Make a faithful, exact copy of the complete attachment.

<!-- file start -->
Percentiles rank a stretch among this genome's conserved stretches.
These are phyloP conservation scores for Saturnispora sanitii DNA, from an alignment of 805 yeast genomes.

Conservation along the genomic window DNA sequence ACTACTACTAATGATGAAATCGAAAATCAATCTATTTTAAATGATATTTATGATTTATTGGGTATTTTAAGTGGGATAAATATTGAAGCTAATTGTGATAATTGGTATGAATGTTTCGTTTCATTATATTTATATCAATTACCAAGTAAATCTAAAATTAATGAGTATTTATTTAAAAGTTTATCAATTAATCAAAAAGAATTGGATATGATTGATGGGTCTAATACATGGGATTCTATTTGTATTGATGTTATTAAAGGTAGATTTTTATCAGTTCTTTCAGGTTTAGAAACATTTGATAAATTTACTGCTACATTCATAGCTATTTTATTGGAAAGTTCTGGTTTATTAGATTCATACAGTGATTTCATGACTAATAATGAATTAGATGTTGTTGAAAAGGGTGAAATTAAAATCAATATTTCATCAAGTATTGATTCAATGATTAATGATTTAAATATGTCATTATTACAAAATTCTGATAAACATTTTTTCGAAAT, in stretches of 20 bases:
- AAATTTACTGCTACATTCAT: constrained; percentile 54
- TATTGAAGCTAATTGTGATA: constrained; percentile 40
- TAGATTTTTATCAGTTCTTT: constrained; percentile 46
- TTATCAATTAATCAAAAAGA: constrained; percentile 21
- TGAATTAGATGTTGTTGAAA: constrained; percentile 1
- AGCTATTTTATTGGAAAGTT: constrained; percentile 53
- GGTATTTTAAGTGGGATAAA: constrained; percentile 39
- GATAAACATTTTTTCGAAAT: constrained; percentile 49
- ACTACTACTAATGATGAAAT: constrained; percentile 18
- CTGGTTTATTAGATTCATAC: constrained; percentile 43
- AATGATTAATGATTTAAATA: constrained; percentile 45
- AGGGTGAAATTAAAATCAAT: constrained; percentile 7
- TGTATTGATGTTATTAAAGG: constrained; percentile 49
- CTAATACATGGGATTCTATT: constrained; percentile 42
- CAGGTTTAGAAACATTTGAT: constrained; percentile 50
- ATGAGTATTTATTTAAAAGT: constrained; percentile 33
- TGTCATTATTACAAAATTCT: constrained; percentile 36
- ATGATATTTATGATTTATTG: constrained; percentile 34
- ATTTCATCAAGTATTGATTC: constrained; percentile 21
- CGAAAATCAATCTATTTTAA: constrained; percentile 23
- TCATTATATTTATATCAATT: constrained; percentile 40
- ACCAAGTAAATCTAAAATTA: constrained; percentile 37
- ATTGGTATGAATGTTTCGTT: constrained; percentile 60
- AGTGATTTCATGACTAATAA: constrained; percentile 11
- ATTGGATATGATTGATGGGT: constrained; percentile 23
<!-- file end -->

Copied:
Percentiles rank a stretch among this genome's conserved stretches.
These are phyloP conservation scores for Saturnispora sanitii DNA, from an alignment of 805 yeast genomes.

Conservation along the genomic window DNA sequence ACTACTACTAATGATGAAATCGAAAATCAATCTATTTTAAATGATATTTATGATTTATTGGGTATTTTAAGTGGGATAAATATTGAAGCTAATTGTGATAATTGGTATGAATGTTTCGTTTCATTATATTTATATCAATTACCAAGTAAATCTAAAATTAATGAGTATTTATTTAAAAGTTTATCAATTAATCAAAAAGAATTGGATATGATTGATGGGTCTAATACATGGGATTCTATTTGTATTGATGTTATTAAAGGTAGATTTTTATCAGTTCTTTCAGGTTTAGAAACATTTGATAAATTTACTGCTACATTCATAGCTATTTTATTGGAAAGTTCTGGTTTATTAGATTCATACAGTGATTTCATGACTAATAATGAATTAGATGTTGTTGAAAAGGGTGAAATTAAAATCAATATTTCATCAAGTATTGATTCAATGATTAATGATTTAAATATGTCATTATTACAAAATTCTGATAAACATTTTTTCGAAAT, in stretches of 20 bases:
- AAATTTACTGCTACATTCAT: constrained; percentile 54
- TATTGAAGCTAATTGTGATA: constrained; percentile 40
- TAGATTTTTATCAGTTCTTT: constrained; percentile 46
- TTATCAATTAATCAAAAAGA: constrained; percentile 21
- TGAATTAGATGTTGTTGAAA: constrained; percentile 1
- AGCTATTTTATTGGAAAGTT: constrained; percentile 53
- GGTATTTTAAGTGGGATAAA: constrained; percentile 39
- GATAAACATTTTTTCGAAAT: constrained; percentile 49
- ACTACTACTAATGATGAAAT: constrained; percentile 18
- CTGGTTTATTAGATTCATAC: constrained; percentile 43
- AATGATTAATGATTTAAATA: constrained; percentile 45
- AGGGTGAAATTAAAATCAAT: constrained; percentile 7
- TGTATTGATGTTATTAAAGG: constrained; percentile 49
- CTAATACATGGGATTCTATT: constrained; percentile 42
- CAGGTTTAGAAACATTTGAT: constrained; percentile 50
- ATGAGTATTTATTTAAAAGT: constrained; percentile 33
- TGTCATTATTACAAAATTCT: constrained; percentile 36
- ATGATATTTATGATTTATTG: constrained; percentile 34
- ATTTCATCAAGTATTGATTC: constrained; percentile 21
- CGAAAATCAATCTATTTTAA: constrained; percentile 23
- TCATTATATTTATATCAATT: constrained; percentile 40
- ACCAAGTAAATCTAAAATTA: constrained; percentile 37
- ATTGGTATGAATGTTTCGTT: constrained; percentile 60
- AGTGATTTCATGACTAATAA: constrained; percentile 11
- ATTGGATATGATTGATGGGT: constrained; percentile 23